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Haskell's type system is driving me insane...

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guyver23    181
I am trying to increase my understanding and appreciation of formal logic and reasoning by trying, for what will be my third time, to learn Haskell. The problem I have had each time is more or less the same: in trying to do trivial things while learning the basics, I come up against errors dealing with things that I have no knowledge of at my level.

I knew when I started again that Monads can be tricky and I didn't really know much about them, so I decided to forgo input and output in a compiled program in favor of loading code into ghci and testing it interactively. I decided to start with Project Euler problems to get practice, because Haskell's Integer type would allow for easy calculations with arbitrarily large numbers.

Everything was going fine until I tried something like this in the interpreter(it's for Project Euler problem #12):

-- Create a list of the first 1000 triangle numbers
let triangle n = (n *n + n)/2
let a = [1..1000]
let b = map (triangle) a

It explodes with this bizarre error:
No instance for (Fractional Integer)
arising from a use of `triangle' at <interactive>:1:13-20
Possible fix: add an instance declaration for (Fractional Integer)
In the first argument of `map', namely `(triangle)'
In the expression: map (triangle) a
In the definition of `b': b = map (triangle) a

What does this mean? A similar error was given when I tried using the square root function in a lambda function with filter.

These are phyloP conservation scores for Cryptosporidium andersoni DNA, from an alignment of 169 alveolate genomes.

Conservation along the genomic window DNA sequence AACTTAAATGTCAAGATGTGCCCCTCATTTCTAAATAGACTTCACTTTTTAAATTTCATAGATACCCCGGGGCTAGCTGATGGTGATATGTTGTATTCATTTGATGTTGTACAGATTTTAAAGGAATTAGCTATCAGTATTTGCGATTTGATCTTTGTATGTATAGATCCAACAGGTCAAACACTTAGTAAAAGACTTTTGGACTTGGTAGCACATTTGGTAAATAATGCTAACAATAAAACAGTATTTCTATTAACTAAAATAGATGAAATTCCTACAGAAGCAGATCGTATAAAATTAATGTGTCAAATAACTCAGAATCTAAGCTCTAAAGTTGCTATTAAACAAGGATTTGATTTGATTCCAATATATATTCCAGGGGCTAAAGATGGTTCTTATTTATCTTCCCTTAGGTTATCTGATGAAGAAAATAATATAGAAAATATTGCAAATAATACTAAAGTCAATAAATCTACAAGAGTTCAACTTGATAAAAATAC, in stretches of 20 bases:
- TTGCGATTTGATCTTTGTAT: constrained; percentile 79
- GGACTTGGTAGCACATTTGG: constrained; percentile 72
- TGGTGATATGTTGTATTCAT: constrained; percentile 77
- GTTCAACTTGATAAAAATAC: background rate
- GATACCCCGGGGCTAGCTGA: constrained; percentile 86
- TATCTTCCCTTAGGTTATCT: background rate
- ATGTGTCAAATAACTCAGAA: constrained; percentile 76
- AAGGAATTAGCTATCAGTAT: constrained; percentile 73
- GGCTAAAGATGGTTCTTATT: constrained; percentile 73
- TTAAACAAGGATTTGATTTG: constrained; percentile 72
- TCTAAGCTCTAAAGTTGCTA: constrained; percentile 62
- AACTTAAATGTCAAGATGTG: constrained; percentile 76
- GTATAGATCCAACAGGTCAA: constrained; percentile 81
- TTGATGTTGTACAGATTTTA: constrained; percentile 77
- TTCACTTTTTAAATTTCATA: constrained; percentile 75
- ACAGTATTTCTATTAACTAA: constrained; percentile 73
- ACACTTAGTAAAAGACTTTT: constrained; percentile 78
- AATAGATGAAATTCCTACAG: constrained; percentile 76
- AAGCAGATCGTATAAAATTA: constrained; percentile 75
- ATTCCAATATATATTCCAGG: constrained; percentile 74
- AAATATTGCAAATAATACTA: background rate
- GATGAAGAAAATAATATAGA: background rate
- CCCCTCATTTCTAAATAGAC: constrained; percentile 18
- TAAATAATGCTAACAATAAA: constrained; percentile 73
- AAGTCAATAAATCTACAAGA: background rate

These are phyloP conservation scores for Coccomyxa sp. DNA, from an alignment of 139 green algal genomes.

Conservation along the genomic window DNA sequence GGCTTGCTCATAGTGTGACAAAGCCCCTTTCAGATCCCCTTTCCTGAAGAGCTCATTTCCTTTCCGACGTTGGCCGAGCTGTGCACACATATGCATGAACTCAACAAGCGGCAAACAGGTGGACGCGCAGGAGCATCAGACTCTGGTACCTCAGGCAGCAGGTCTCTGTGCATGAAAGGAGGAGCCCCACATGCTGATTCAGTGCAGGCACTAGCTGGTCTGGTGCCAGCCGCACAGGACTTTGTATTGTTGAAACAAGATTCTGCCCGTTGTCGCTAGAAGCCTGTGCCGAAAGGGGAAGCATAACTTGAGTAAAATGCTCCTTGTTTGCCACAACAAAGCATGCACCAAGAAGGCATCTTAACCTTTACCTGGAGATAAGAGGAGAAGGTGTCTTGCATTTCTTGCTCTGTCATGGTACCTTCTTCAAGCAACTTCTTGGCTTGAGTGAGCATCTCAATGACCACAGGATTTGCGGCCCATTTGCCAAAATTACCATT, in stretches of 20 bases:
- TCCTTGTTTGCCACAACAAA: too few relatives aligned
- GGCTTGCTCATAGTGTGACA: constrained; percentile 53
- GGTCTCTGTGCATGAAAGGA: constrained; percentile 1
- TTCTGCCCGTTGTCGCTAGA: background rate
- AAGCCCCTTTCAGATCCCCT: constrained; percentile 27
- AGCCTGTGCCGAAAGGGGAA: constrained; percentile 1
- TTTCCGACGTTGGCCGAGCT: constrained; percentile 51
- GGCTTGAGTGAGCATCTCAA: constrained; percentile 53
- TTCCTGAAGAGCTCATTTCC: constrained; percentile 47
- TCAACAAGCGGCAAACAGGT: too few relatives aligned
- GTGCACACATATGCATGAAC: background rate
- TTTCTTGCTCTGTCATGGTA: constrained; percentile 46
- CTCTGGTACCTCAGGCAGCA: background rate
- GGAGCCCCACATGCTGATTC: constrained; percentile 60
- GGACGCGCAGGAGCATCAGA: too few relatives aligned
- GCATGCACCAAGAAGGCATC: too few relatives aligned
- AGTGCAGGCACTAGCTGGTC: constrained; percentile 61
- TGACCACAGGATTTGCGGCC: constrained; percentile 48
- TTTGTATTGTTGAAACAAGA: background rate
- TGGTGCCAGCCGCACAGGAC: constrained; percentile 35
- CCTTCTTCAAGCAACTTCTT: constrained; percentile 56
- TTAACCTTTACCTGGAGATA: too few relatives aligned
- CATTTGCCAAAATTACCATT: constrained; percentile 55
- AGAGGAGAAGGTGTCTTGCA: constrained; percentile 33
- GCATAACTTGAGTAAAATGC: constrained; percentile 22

I'm also confused as to why :t triangle gives me triangle :: (Fractional a) => a -> a. What does that mean?

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Haskell tries to infer the most general type for every function. For triangle it infers that it takes a parameter of any fractional type and returns a result of the same type (the function uses division, the compiler cannot see that the result of the division is always an integer).

You can read the type signature as "For every type a in the class Fractional, the function has the type takes an a and returns an a." This means that triangle is a polymorphic function, i.e. you can think of it as a family of functions, one per Fractional type.

When you call triangle with an Integer arg, the compiler complains that Integer is not a type in the Fractional class.

You can change the triangle function to use the `div` operator, which performs integer division discarding the remainder (the type of triangle should change to Integral a => a -> a) or by calling it with a list of e.g. float values.

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